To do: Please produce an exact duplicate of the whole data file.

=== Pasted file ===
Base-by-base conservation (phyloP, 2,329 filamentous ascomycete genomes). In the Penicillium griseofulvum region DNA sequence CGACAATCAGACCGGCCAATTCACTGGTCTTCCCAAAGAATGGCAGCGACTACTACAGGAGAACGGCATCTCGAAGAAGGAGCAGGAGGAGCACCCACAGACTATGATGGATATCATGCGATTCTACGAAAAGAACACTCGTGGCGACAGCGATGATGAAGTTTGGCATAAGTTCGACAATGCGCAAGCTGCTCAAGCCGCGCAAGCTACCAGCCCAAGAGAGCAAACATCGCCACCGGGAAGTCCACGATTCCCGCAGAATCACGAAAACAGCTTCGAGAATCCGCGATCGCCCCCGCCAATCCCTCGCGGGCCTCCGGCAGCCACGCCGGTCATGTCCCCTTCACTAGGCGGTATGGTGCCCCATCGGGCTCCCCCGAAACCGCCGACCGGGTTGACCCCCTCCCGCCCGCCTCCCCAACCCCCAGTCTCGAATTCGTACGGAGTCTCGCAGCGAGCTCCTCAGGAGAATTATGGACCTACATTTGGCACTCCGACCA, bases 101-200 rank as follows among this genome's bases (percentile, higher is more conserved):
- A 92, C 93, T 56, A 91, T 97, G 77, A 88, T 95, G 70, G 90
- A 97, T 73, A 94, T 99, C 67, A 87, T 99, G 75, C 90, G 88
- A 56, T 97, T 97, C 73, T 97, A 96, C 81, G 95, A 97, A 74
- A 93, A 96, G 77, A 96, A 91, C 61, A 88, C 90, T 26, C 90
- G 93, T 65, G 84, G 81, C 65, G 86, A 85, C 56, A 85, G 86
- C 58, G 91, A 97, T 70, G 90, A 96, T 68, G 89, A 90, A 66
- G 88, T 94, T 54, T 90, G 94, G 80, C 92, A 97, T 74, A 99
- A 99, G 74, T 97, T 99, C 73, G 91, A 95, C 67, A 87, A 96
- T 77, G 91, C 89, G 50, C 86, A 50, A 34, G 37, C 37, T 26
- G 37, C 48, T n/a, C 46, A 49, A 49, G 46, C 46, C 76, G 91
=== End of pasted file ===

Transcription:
Base-by-base conservation (phyloP, 2,329 filamentous ascomycete genomes). In the Penicillium griseofulvum region DNA sequence CGACAATCAGACCGGCCAATTCACTGGTCTTCCCAAAGAATGGCAGCGACTACTACAGGAGAACGGCATCTCGAAGAAGGAGCAGGAGGAGCACCCACAGACTATGATGGATATCATGCGATTCTACGAAAAGAACACTCGTGGCGACAGCGATGATGAAGTTTGGCATAAGTTCGACAATGCGCAAGCTGCTCAAGCCGCGCAAGCTACCAGCCCAAGAGAGCAAACATCGCCACCGGGAAGTCCACGATTCCCGCAGAATCACGAAAACAGCTTCGAGAATCCGCGATCGCCCCCGCCAATCCCTCGCGGGCCTCCGGCAGCCACGCCGGTCATGTCCCCTTCACTAGGCGGTATGGTGCCCCATCGGGCTCCCCCGAAACCGCCGACCGGGTTGACCCCCTCCCGCCCGCCTCCCCAACCCCCAGTCTCGAATTCGTACGGAGTCTCGCAGCGAGCTCCTCAGGAGAATTATGGACCTACATTTGGCACTCCGACCA, bases 101-200 rank as follows among this genome's bases (percentile, higher is more conserved):
- A 92, C 93, T 56, A 91, T 97, G 77, A 88, T 95, G 70, G 90
- A 97, T 73, A 94, T 99, C 67, A 87, T 99, G 75, C 90, G 88
- A 56, T 97, T 97, C 73, T 97, A 96, C 81, G 95, A 97, A 74
- A 93, A 96, G 77, A 96, A 91, C 61, A 88, C 90, T 26, C 90
- G 93, T 65, G 84, G 81, C 65, G 86, A 85, C 56, A 85, G 86
- C 58, G 91, A 97, T 70, G 90, A 96, T 68, G 89, A 90, A 66
- G 88, T 94, T 54, T 90, G 94, G 80, C 92, A 97, T 74, A 99
- A 99, G 74, T 97, T 99, C 73, G 91, A 95, C 67, A 87, A 96
- T 77, G 91, C 89, G 50, C 86, A 50, A 34, G 37, C 37, T 26
- G 37, C 48, T n/a, C 46, A 49, A 49, G 46, C 46, C 76, G 91